The importance of listening in customer service

In human communications, problems aren’t usually due to the message or the medium, but rather to the receiver. Indeed, it is much harder than we think to actually understand a message. Of course, we can all understand the words, but how many of us truly understand the meaning?

Our advisors are trained to solve problems in five simple steps: listen, understand, reassure, thank, and commit. You’ll notice that listening is the first step in the list. There’s a simple reason for that: how can we understand our client if we don’t listen to their problem? How can we know how to put their mind at ease if we don’t understand their state of mind?

The quality of customer service rests entirely on our ability to understand what the client wants. Truly understanding what they want is the first step in the success of our intervention.

If you’re not sure your listening skills are all they could be, don’t despair; listening is an art that can be practiced, and mastered!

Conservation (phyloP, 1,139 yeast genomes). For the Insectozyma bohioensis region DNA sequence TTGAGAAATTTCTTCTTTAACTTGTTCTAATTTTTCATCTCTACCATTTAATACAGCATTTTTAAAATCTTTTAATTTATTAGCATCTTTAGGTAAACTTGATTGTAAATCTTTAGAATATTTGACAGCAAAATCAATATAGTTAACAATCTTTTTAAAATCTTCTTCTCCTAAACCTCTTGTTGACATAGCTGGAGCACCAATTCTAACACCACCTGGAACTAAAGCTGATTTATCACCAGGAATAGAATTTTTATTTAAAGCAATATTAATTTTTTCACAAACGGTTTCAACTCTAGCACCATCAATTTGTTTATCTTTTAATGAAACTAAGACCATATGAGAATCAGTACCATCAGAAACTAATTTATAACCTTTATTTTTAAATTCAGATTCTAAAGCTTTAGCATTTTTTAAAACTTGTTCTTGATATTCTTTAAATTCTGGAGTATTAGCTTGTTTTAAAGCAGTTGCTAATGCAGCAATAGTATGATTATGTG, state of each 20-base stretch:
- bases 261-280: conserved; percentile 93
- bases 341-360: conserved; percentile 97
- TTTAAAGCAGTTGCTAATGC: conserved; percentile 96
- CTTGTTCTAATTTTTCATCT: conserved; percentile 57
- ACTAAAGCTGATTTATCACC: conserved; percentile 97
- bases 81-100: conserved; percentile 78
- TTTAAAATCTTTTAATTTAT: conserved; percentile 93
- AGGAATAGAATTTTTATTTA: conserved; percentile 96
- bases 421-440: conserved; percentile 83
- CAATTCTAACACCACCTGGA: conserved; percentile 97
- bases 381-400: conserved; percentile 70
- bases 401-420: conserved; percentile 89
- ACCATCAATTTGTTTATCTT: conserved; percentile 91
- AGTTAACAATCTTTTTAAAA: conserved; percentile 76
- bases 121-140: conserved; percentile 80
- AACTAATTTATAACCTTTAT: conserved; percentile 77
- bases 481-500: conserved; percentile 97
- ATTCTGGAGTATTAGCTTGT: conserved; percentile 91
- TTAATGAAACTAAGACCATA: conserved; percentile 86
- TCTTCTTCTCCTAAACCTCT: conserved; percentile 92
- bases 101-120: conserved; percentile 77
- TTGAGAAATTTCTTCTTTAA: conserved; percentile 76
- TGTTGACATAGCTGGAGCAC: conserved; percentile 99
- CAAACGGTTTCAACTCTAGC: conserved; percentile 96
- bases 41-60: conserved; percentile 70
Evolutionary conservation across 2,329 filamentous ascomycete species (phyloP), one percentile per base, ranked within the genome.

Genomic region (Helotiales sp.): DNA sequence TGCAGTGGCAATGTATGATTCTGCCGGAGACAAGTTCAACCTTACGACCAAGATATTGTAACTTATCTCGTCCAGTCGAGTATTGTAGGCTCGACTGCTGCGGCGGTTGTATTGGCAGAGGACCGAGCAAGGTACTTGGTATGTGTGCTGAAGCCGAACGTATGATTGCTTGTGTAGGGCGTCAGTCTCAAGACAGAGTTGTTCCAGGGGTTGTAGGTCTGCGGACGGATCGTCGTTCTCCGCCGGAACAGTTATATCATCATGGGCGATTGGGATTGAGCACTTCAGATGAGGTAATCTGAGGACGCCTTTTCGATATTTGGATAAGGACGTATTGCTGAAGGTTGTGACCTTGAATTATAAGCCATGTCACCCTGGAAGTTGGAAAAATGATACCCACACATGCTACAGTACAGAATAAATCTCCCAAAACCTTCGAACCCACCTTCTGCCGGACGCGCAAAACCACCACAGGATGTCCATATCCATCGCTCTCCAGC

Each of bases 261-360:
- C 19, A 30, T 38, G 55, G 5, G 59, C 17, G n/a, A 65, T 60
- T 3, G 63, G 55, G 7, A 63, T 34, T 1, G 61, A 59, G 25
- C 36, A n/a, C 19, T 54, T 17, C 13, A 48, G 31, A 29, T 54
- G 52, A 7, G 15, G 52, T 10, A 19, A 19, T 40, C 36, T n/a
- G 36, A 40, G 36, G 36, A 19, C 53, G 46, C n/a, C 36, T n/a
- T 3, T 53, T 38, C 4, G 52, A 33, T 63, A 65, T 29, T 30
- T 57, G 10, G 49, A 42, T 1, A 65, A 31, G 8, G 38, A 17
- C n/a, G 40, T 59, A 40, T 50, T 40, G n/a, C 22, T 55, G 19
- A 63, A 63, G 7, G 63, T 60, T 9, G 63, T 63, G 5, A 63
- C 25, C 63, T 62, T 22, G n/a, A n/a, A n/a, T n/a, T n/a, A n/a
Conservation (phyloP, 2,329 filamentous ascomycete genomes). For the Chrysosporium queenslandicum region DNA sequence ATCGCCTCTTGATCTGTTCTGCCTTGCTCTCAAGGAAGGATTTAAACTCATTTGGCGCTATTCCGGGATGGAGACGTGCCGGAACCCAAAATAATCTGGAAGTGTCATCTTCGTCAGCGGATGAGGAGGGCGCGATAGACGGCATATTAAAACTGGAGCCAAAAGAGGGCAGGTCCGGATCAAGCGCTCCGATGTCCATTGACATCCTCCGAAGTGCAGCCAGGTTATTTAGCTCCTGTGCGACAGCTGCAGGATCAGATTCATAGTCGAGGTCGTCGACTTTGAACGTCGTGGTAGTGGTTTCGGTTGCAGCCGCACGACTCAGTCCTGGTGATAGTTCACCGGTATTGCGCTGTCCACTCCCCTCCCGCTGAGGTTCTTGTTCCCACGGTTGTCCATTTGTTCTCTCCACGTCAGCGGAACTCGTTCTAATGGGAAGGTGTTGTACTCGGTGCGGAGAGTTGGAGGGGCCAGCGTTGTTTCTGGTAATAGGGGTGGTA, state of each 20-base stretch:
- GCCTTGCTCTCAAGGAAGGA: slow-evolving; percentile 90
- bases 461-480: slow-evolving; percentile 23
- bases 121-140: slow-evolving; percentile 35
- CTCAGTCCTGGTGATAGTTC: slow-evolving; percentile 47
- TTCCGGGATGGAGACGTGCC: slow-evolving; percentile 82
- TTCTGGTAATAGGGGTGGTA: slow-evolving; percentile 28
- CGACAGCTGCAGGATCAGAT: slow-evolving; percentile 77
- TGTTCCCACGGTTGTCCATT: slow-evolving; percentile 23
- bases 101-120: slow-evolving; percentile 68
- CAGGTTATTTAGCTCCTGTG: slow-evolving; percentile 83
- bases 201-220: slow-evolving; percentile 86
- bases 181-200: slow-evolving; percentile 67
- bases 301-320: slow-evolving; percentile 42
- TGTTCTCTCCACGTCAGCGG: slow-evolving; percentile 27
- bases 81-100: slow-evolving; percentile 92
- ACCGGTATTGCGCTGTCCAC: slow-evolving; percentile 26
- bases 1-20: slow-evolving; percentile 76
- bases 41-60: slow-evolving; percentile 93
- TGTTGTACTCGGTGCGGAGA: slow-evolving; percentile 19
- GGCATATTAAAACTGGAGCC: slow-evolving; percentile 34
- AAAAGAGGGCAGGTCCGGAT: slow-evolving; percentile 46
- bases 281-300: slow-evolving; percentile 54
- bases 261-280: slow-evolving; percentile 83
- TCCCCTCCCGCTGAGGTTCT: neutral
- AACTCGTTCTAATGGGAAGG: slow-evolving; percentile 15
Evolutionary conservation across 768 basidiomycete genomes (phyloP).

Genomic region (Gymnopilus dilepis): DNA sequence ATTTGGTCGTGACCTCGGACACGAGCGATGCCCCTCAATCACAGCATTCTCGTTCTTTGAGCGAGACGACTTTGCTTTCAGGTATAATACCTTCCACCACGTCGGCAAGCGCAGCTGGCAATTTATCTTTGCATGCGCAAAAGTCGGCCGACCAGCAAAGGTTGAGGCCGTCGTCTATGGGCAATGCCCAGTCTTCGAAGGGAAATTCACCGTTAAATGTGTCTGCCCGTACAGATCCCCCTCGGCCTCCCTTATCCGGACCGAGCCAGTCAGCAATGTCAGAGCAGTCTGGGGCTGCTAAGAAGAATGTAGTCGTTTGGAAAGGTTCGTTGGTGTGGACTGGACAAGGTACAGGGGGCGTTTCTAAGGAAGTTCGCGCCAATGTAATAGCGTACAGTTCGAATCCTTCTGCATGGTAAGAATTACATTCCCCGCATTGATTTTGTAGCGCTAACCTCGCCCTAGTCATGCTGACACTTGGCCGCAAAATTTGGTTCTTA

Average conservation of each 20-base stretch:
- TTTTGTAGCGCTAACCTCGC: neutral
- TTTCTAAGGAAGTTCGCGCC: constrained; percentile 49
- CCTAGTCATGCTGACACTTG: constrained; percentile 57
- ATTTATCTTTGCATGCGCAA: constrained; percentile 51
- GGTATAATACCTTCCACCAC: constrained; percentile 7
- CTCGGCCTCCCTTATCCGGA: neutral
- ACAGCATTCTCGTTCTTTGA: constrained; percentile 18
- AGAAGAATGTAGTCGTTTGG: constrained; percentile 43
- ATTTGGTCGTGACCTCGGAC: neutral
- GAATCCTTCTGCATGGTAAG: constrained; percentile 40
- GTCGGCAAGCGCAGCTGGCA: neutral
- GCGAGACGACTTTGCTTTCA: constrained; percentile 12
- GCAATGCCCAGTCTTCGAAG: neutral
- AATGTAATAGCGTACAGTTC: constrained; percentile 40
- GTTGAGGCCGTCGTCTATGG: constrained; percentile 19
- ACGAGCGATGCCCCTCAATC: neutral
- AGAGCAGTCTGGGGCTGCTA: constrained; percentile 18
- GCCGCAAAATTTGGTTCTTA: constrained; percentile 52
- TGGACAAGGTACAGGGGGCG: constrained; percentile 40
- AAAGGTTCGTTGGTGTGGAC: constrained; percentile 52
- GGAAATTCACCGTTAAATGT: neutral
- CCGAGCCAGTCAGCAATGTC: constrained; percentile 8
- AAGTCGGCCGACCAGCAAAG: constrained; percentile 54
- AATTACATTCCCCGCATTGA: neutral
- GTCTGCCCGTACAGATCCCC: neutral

Here are a few tricks to develop your active listening skills:

  • Never interrupt the client.  Wait, be patient, relax. Sometimes, we’re tempted to jump in with a solution after their first few words. But we have to control the urge, because unfortunately, we’re not adept at telepathy. Never try to pre-empt what the client is about to say. Wait until they finish their explanation; you’ll be surprised how often their first few thoughts aren’t an accurate reflection of the entire problem.
  • Just 7% of communication is done with words; where does the other 93% come in? Right before your eyes! The non-verbal part of the message is often just as important as the verbal one. Does your client cross their arms every time you bring up process overhauls? They may need reassurance about your approach.
  • Memory is fallible: effective listening involves effective note-taking. Take the time to jot down the key points of your conversation, so that you’ll remember the whole conversation, from A to Z.
  • Avoid multi-tasking. No-one can truly understand a message while answering an email. You may hear the words, but you won’t understand the meaning.

Effective listening skills are the basis of any good client relationship. Listening seems so obvious that we sometimes neglect it, even though it makes the difference between success and failure. In fact, your listening skills can give you a competitive advantage, since you’ll be able to understand clients’ needs like no-one else.


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